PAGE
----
Other factors such as economic conditions after 1949 might also explain why democracy succeeded. With democracy stabilising around the 1950s, Germany also experienced full employment. This is vastly different to the economic and democratic situation in 1919, because the existence of a weak government with limited policy making skills meant there was no active labour policy and millions were unemployed (Schmidt, 1992). However, with Marshall Aid speeding Germany’s economic recovery, the 1950s showed rapid progress both in terms of the economy and democratic governing. The ‘German Model’ further developed the state after 1945, in contrast to poorly-developed welfare state of Weimar (Schmidt, 1992). ‘Modell Deutschland’, with the concept of the managed firm and co-determination, became renowned throughout the world (Smith, 2005). Products ‘made in Germany’ demonstrated that it had become an economic force to be reckoned with, especially with its car industry. It can therefore be argued that unprecedented economic stability after WWII also helped ensure democracy’s popularity.

Another factor explaining democracy’s success after WWII emanates from the national and foreign policies Germany has implemented. This country presents a complex and layered picture which is revealed through the challenges it has dealt with in the past. Germany promoted itself as a responsible power and avoided an aggressive foreign policy so reminiscent of Hitler, choosing instead to join NATO and promote pro-European policies at the height of the Cold War (Glees, 1996). Chancellor Brandts’ policy of ‘ostpolitik’ (Change through Rapprochement) exposed the conflict surrounding national identity following unification, where East Germans continued to feel like second class citizens in their own country (Wiesenthal, 1998). The 1970s saw the upsurge of the extreme Left, but despite these negative impacts, the structures of the German political and social systems remain strong. Therefore, Germany’s promotion of European integration and the political culture of the time ensured democratic rule succeeded.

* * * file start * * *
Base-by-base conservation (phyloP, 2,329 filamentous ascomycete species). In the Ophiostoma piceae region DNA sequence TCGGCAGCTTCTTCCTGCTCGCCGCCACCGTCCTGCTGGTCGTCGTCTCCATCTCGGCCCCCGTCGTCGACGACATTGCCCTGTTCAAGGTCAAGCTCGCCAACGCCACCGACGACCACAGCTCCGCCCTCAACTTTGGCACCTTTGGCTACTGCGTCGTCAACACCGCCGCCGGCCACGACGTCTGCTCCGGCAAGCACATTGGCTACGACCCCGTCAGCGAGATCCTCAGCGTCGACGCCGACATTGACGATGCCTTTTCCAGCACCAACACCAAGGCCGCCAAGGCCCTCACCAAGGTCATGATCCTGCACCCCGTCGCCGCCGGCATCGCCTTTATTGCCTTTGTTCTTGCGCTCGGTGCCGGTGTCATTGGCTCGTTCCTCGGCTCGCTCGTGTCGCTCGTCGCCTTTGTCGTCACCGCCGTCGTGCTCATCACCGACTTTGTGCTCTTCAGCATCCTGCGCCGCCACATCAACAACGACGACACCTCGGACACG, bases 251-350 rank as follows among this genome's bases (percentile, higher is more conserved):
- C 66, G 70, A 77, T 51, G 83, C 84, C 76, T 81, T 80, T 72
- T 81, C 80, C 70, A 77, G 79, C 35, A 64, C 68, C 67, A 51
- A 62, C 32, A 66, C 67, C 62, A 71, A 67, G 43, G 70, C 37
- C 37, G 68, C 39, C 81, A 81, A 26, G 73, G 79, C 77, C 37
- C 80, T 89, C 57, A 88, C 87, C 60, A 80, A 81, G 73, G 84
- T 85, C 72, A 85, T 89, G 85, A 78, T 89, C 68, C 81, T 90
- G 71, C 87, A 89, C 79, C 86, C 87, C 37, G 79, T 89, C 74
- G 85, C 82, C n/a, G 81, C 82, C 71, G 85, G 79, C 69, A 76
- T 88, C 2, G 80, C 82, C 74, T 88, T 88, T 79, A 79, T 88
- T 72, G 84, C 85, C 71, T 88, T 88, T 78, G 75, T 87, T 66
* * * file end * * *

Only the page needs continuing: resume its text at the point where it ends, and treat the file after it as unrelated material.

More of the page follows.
In conclusion, it is clear that despite what some may see as an abnormal path taken by Germany towards normalisation, it seems to have worked (Smith, 2005). It is argued that the country’s first attempt at democracy failed due to a “specific set of circumstances facing interwar Germany, coupled with defects in the Weimar constitution […]” (Conradt, 2009, p.7). It can certainly be agreed on that important evolutions in the system – to the constitution and party/electoral system, coupled with better economic and social conditions – were vital in sustaining democracy after WWII (Smith, 1991). The Basic Law remains largely the same as in 1949, which is a testament to its success in founding and maintaining a democratic Germany. In addition, Germany also recognised a politics of consensus is a pre-requisite for federalism to work. Its decision to take this unconventional path and follow the federal political system with a consensus democracy demonstrates that sovereignty may not always be the answer; homogenising such a large country with different regions and practices would be impossible. It is institutional stability and every day practices, coupled with the politics of consensus, which established democracy successfully in Germany.

Bibliography:
Conradt, D. (2009). The German Polity. 9th ed. USA: Houghton Mifflin Harcourt Publishing Company
Glees, A. (1996) Reinventing Germany: German political development since 1945. UK: Berg
Paterson, W. E. (2000). From the Bonn to the Berlin republic. German Politics, 9(1), 23-40.
Pulzer, P. (1994). Unified Germany: a normal state? German Politics, 3(1), 1-17.
Roberts, G.K. (2009). German Politics Today. 2nd ed. UK: Manchester University Press.
Slagter, T.H and Loewenberg, G. (2009). Path Dependence as an explanation of the institutional stability of the German Parliament. German Politics, 18(4), 469- 484.
Schmidt, M. G. (1992). Political consequences of German unification. West European Politics, (15)4, 1-15.
Smith, G. (1991). The resources of a German chancellor. West European Politics, 14(2), 48-61.
Smith, M. P. (2005). Introduction – From Modell Deutschland to Model Europa: Europe in Germany and Germany in Europe. German Politics, (14)3, 275-282.
Wiesenthal, H. (1998). Post-unification dissatisfaction, or why are so many East Germans unhappy with the new political system? German Politics, 7(2), 1-30.